Skip to main content
Advertising

Originally published Thursday, May 24, 2012 at 1:11 PM

  • Share:
           
  • Comments (0)
  • Print

Closed Idaho silver mine to start rehiring in July

A northern Idaho silver mine that was shut down after a series of accidents last year, including the deaths of two workers, will start rehiring in July and should have a full workforce by the end of the year, Hecla Mining Co. Chief Executive Officer Phil Baker said Thursday.

Associated Press

Most Popular Comments
Hide / Show comments
No comments have been posted to this article.
Start the conversation >

advertising

WALLACE, Idaho —

A northern Idaho silver mine that was shut down after a series of accidents last year, including the deaths of two workers, will start rehiring in July and should have a full workforce by the end of the year, Hecla Mining Co. Chief Executive Officer Phil Baker said Thursday.

The underground Lucky Friday Mine - one of the nation's deepest - was ordered closed in January for safety improvements.

Baker said the work should be finished by year's end, allowing the mine to resume production. More than 110 of the mine's 250 workers were laid off when it closed.

"We expect all of our positions to be filled by the end of the year," Baker said.

Baker also said at Hecla's annual shareholders meeting that the company is studying the reopening of the closed Star Morning Mine in Idaho's Silver Valley, which would greatly increase employment and silver production.

Hecla is the nation's largest primary silver producer.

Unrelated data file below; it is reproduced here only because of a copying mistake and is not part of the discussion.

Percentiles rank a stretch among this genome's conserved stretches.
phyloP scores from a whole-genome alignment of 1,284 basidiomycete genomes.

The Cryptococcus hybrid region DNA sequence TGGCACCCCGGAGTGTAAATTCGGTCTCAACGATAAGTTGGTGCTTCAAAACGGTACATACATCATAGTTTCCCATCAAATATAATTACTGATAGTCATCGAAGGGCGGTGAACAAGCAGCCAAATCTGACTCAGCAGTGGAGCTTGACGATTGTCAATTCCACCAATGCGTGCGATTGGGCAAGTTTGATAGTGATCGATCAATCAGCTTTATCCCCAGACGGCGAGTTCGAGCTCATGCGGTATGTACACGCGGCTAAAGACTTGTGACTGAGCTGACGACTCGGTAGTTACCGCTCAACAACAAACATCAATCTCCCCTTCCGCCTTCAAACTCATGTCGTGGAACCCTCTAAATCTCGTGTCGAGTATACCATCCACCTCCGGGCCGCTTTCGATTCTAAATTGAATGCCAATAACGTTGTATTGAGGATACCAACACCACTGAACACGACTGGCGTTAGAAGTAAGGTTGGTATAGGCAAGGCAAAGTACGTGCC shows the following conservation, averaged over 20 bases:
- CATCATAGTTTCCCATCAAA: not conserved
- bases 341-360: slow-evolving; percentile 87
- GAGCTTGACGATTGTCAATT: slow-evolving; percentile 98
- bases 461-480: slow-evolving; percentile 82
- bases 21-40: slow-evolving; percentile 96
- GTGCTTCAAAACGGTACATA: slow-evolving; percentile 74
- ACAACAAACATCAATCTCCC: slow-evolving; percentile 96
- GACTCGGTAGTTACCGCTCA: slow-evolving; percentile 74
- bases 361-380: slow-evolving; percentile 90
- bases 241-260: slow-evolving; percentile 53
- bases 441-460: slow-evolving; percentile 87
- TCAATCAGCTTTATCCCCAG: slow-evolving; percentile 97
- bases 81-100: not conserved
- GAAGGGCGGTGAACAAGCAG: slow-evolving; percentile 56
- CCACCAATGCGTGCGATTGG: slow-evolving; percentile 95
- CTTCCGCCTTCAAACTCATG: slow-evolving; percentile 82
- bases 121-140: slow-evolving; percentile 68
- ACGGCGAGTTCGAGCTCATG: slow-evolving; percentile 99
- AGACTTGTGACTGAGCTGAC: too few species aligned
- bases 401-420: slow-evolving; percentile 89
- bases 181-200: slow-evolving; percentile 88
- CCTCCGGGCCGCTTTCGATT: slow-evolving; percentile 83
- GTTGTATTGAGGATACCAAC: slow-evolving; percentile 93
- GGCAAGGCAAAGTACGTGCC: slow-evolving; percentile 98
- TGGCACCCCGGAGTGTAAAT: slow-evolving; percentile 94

Federal safety inspectors ordered the Lucky Friday Mine closed after they determined sand and concrete material that had leaked from a pipe into a mine shaft over the years needed to be removed.

The material is in the mile-deep Silver Shaft, the mine's main access shaft, and workers are essentially power washing the material from its walls.

The closure prompted Hecla to reduce its estimated silver production for 2012 from more than 9 million ounces to about 7 million ounces, all from its remaining Green's Creek mine in Alaska.

Lucky Friday miners average about $100,000 per year in pay and benefits in a depressed region where there are few other job options.

The mine had been shuttered since mid-December, when a rock burst injured seven miners. The burst was the latest in a string of accidents at the mine, which is about 50 miles east of Coeur d'Alene, where the company is based.

Miner Brandon Lloyd Gray, 26, was buried in rubble while trying to dislodge jammed rock on Nov. 17, and died two days later. On April 15, miner Larry "Pete" Marek was crushed when his work area collapsed. Federal inspectors found company safety failures led to his death.

Before last year, the mine had gone 25 years without a fatality.

The two dead miners were remembered before Thursday's meeting.

"This has hit Hecla very hard," Baker said. "We are determined not to let it happen again."

News where, when and how you want it

Email Icon

Career Center Blog

Career Center Blog

Bad email habits to break today


Advertising